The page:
The House yesterday passed a bill that would ban obesity-related lawsuits in state and federal courts, giving greater protection to the food and restaurant industries.
The measure, dubbed the “cheeseburger bill,” was approved 306-120 yesterday afternoon.
“I’m pleased that the U.S. House has agreed that we should be practicing common sense in the food court and not blaming others in a legal court,” said Rep. Ric Keller, Florida Republican, and the bill’s sponsor.
Mr. Keller’s bill prevents consumers from suing food makers, sellers or trade associations for injuries related to weight gain, obesity or health conditions related to obesity.
However, the bill does not restrict consumers from bringing lawsuits against food makers or restaurants for injuries that come from tainted food, deceptive advertising or misleading food labeling.
Yesterday’s vote was the second time Congress has tried to ban obesity lawsuits. The House passed the same type of bill 276-139 in March 2004, but that bill was stalled in the Senate. So far, at least 18 states have banned obesity lawsuits, with more considering a “cheeseburger bill.”
Mr. Keller did not vote for his bill yesterday because of an extended hospital stay in Orlando, Fla., to test for heart arrhythmia, or an irregular heartbeat, said spokesman Bryan Malenius.
Mr. Malenius called the incident a “non-cheeseburger related hospitalization,” adding that Mr. Keller was in good condition. “We are excited about the margin this bill passed by. It gives us a lot of momentum heading into the Senate,” which previously has halted tort reform bills, he said.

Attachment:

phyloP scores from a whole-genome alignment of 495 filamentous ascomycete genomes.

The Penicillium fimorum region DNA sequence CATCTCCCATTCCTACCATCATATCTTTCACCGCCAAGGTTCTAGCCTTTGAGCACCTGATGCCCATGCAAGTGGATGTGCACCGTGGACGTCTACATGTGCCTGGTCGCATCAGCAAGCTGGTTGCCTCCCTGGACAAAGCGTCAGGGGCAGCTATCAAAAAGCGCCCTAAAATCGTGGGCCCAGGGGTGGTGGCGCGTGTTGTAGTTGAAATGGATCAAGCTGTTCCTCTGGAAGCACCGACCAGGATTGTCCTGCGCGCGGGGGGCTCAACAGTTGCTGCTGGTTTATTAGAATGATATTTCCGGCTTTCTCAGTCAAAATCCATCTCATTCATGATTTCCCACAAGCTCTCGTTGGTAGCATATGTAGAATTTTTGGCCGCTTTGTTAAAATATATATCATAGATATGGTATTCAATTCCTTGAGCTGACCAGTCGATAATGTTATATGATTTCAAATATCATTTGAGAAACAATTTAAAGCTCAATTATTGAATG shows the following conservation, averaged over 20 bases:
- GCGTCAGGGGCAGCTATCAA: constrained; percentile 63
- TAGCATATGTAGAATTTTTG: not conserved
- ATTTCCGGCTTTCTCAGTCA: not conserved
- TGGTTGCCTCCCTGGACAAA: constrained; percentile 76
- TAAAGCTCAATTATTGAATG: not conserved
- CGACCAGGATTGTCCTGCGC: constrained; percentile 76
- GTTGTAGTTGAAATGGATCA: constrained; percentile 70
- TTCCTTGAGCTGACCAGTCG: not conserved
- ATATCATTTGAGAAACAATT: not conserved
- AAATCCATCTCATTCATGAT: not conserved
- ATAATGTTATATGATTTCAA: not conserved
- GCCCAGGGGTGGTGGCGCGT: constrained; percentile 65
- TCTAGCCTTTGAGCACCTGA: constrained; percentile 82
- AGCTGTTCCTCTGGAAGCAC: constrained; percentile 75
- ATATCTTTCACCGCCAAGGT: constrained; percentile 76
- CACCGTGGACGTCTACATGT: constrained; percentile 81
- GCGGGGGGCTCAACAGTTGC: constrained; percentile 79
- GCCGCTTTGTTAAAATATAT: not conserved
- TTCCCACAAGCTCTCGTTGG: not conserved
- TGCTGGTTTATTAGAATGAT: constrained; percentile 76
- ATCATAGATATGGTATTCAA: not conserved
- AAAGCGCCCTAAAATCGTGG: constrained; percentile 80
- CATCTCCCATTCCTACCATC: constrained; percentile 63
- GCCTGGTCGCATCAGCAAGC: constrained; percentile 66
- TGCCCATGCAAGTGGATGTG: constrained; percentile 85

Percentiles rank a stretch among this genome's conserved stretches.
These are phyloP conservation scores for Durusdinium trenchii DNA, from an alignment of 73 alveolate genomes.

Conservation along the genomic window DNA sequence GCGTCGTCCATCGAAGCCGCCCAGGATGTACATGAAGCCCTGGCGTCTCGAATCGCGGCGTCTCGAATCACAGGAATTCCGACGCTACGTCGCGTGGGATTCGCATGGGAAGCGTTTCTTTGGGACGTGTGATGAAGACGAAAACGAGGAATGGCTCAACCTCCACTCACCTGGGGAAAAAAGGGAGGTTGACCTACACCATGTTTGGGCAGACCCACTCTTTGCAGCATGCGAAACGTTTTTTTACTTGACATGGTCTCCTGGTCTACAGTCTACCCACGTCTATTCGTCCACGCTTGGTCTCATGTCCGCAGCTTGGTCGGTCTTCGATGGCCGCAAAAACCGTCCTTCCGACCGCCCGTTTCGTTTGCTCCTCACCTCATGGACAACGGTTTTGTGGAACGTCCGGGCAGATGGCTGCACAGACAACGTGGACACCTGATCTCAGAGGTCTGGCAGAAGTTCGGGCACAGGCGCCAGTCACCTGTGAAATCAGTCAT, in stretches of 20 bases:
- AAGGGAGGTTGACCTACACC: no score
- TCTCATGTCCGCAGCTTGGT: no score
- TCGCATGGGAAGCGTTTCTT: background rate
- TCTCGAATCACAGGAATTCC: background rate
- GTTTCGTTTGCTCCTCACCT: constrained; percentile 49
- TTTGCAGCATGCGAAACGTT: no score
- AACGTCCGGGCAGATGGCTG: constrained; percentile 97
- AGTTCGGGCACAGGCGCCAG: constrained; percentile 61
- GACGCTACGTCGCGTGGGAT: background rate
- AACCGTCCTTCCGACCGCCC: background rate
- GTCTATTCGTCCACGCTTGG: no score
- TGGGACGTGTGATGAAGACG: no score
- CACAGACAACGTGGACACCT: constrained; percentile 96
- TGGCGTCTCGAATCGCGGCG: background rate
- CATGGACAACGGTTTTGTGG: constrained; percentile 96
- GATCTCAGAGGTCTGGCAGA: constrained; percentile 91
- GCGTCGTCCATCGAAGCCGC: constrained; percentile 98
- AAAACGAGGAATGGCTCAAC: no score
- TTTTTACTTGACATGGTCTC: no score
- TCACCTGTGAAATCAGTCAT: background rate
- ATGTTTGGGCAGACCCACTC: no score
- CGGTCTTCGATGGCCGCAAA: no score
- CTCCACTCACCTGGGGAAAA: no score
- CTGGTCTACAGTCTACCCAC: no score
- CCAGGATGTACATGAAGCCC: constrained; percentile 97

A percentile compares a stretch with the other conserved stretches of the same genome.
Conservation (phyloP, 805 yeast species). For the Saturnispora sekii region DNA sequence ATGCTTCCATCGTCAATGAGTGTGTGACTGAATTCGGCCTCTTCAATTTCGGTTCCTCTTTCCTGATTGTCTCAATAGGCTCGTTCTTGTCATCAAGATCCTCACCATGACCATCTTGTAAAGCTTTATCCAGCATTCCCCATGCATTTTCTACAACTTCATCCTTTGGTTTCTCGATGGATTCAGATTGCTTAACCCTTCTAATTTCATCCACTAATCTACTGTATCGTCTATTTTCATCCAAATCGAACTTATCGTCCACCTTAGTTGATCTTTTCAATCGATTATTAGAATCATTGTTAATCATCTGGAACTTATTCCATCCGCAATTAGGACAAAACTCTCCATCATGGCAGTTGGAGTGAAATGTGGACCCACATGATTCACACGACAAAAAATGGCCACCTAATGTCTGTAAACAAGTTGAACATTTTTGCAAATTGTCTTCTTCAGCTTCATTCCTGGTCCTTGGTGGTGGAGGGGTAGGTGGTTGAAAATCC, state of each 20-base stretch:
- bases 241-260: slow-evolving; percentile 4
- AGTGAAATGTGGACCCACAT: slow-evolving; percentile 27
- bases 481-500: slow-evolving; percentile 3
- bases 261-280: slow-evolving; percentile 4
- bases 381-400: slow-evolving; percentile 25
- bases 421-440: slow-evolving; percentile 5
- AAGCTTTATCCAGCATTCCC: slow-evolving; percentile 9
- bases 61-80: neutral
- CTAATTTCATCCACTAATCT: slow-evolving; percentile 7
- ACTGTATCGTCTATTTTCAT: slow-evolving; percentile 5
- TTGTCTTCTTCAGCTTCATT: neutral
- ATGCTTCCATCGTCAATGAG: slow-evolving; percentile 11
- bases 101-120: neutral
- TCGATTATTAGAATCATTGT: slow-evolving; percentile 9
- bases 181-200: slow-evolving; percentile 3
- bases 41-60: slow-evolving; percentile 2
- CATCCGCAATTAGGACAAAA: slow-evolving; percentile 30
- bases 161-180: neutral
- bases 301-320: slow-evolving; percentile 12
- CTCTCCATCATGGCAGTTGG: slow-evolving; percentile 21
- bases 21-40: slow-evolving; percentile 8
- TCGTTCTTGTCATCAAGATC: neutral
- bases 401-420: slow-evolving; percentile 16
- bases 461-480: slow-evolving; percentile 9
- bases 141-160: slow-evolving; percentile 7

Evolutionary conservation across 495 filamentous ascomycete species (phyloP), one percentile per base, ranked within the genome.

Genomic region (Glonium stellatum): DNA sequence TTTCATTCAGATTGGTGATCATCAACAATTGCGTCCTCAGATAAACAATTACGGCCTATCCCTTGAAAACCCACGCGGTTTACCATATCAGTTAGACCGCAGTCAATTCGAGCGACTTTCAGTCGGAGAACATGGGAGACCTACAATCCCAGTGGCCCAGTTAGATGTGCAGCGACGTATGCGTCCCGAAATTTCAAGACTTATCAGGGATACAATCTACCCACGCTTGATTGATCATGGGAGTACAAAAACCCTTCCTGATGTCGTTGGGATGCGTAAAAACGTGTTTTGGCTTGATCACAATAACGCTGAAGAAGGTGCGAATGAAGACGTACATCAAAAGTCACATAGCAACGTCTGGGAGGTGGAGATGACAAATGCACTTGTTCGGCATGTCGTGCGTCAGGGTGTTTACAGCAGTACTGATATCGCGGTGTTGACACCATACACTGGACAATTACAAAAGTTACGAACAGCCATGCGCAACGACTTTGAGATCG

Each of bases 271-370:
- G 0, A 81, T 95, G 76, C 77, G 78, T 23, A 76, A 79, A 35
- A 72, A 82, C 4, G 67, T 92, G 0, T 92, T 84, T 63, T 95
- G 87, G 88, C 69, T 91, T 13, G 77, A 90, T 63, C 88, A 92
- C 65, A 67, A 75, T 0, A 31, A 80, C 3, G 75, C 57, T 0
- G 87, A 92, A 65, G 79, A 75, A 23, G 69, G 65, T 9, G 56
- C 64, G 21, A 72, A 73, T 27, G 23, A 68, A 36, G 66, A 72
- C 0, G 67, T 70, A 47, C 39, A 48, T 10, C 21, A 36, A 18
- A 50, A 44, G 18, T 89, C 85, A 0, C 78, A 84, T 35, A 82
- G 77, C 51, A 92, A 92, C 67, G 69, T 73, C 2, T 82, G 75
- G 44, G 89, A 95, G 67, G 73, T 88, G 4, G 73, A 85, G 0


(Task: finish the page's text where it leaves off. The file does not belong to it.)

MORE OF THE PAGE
The Senate introduced a similar bill, which is still pending, in April.
George Washington University law professor John Banzhaf III, who has led the trial lawyers group filing obesity lawsuits for the past few years, said he expected the House to pass the bill because few consumer health advocacy groups have spoken out against it.
“I think it’s a panic and rush to judgment,” he said, adding the six obesity-related lawsuits that have been filed would not have been affected by the bill.
Plaintiffs in those cases have used claims that include deceptive advertising and marketing, misrepresentation and failure to warn, he said.
The National Restaurant Association was encouraged that the vote yesterday picked up more Democratic support.
“We have a tough hill to climb on the Senate side but we’re optimistic,” said President and Chief Executive Officer Steven C. Anderson.
Democrats and one Republican who opposed the bill said the measure was not needed because the judicial system would throw out “frivolous” obesity lawsuits.
“I am not a fan of fat litigation either, but sometimes we need to be patient enough to let the institutes work,” said Rep. Melvin Watt, North Carolina Democrat.
But supporters of the bill argued the food and restaurant industries should not be held liable for consumers’ overconsumption.”These lawsuits do nothing but enable consumers to feel powerless,” said Rep. Chris Cannon, Utah Republican.